No couple wishes for a divorce. The process is often painful and acrimonious. However, it is possible to minimize the unpleasant aspects of divorce. Using a variation of alternative dispute resolution called collaborative divorce, the couple can achieve a settlement through a process that seeks to solve problems jointly, avoids contentious litigation and, if children are involved, makes their best interests a priority.
In a collaborative divorce, the couple works with attorneys experienced in collaborative law, and if necessary other neutral professionals to arrive at a mutually acceptable divorce settlement. The goal is to do so without the uncertainty and contentiousness that typically accompanies a traditional divorce process. A collaborative divorce is a voluntary process. Many states, including North Carolina, have statutes that define the collaborative divorce process. Typically, it begins with the couple signing a contract known as a participation agreement. In the participation agreement both parties agree to commit to the collaborative process. Both parties agree to provide a full disclosure of their financial information and that they will work cooperatively to reach a settlement that meets the needs of the entire family. The parties then begin the negotiation process with their attorneys. Neutral experts are brought into the process upon agreement of both parties if extra guidance is necessary. Experts may include financial planners, real estate appraisers, parenting specialists, or other professional as required by the circumstances. For example, a parenting specialist may be brought in to help work out custody and parenting arrangements that fit the unique needs of your family. Consistent with a goal of a collaborative divorce, a parenting specialist will help ensure that children remain priorities, not casualties.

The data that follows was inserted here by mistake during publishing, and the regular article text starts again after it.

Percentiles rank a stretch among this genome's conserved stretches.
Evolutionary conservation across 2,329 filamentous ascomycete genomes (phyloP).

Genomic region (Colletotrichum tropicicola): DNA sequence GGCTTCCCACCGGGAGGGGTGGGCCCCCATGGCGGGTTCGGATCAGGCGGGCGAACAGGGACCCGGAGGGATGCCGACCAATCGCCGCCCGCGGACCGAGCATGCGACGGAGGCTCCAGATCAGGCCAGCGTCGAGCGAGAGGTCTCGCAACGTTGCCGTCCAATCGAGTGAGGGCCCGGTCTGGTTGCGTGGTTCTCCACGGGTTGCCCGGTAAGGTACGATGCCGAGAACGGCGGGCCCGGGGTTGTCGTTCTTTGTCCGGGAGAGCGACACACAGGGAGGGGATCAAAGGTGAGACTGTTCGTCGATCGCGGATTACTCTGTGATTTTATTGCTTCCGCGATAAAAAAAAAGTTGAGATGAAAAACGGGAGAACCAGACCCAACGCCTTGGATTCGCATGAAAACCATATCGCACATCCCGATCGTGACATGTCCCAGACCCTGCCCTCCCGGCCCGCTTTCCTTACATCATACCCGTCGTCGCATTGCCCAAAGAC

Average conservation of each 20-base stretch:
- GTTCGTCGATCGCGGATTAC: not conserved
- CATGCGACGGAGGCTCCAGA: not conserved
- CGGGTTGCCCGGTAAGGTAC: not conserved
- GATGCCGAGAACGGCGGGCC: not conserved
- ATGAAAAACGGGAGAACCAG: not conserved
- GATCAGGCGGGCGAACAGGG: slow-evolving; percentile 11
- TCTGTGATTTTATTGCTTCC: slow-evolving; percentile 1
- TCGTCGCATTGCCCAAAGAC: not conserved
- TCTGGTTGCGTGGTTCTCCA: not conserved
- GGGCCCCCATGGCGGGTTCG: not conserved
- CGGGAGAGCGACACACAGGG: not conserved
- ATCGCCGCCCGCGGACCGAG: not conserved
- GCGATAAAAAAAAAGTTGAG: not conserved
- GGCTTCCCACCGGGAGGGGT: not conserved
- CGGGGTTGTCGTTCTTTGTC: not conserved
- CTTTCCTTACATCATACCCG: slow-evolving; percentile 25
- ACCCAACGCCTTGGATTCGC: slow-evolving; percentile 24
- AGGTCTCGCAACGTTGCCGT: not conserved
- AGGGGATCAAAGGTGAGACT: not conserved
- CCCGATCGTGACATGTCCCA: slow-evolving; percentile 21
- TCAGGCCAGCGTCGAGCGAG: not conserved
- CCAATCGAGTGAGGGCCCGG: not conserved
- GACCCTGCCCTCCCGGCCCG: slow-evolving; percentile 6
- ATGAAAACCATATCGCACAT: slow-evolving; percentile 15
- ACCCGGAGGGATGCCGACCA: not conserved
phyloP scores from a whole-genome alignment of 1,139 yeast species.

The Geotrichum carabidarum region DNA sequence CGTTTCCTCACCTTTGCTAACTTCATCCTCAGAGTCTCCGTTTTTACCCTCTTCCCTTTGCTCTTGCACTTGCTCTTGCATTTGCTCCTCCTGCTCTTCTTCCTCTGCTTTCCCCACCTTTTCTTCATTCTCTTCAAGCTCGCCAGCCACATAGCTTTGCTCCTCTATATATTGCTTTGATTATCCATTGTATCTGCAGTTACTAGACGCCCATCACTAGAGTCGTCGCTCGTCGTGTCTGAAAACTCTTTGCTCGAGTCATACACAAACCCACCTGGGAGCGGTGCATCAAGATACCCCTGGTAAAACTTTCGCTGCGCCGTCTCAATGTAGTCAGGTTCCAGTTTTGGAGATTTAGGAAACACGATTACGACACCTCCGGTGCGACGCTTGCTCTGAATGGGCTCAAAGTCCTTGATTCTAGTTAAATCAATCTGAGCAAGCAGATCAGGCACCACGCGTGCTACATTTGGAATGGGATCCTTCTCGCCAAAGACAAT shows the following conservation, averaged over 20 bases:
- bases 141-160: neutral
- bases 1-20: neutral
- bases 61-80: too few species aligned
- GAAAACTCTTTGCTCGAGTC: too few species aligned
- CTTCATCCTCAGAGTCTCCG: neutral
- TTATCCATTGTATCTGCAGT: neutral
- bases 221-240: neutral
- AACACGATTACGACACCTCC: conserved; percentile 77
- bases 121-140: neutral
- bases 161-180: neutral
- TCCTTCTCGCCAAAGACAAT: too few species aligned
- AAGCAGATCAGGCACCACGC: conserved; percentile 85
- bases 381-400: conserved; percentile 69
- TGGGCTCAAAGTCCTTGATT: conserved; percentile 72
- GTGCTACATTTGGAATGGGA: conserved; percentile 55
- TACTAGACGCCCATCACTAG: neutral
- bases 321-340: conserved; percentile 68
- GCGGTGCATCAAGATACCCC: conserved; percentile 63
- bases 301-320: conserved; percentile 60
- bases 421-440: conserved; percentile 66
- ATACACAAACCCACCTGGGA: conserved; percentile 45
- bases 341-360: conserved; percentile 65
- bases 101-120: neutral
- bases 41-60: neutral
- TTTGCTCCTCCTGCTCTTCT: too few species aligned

The advantages of a collaborative divorce include:
- Promotes open communication
- Uses a problem-solving approach
- Emphasizes the needs of children, if any
- Creates agreements that both parties are more likely to follow
- Encourages mutual respect
- Protects privacy
- Reduces stress
- Prevents contentious court battle
- Typically reduces divorce-related expenses
A collaborative divorce is often less costly than a traditional divorce. This is due to the fact that because both parties agree to work mutually to reach a settlement and agree to full disclosure of information related to the divorce, the process is often much quicker than a traditional divorce. The result is fewer expenses.
Throughout the process the attorneys strive to ensure that it remains peaceful and that everyone feels safe. On occasion mediators and other specialists are bought in to help the parties work through particularly difficult issues. If along the way either party decides that they no longer wish to participate in the collaborative process, the attorneys used in the collaborative process must withdraw and each party must secure different counsel to proceed with the divorce through the traditional court process.
Couples who are contemplating divorce should explore options to determine the best route for their particular circumstances. An experienced divorce attorney will be able to educate you on the collaborative process and guide you through the financial, emotional and practical aspects of divorce in the most healthy, non-adversarial manner.
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Andrew Miller is a passionate member of the End Ecocide movement, an avid blogger, environmental law student, traveling enthusiast and co-founder of the tech startup scanandban.com.
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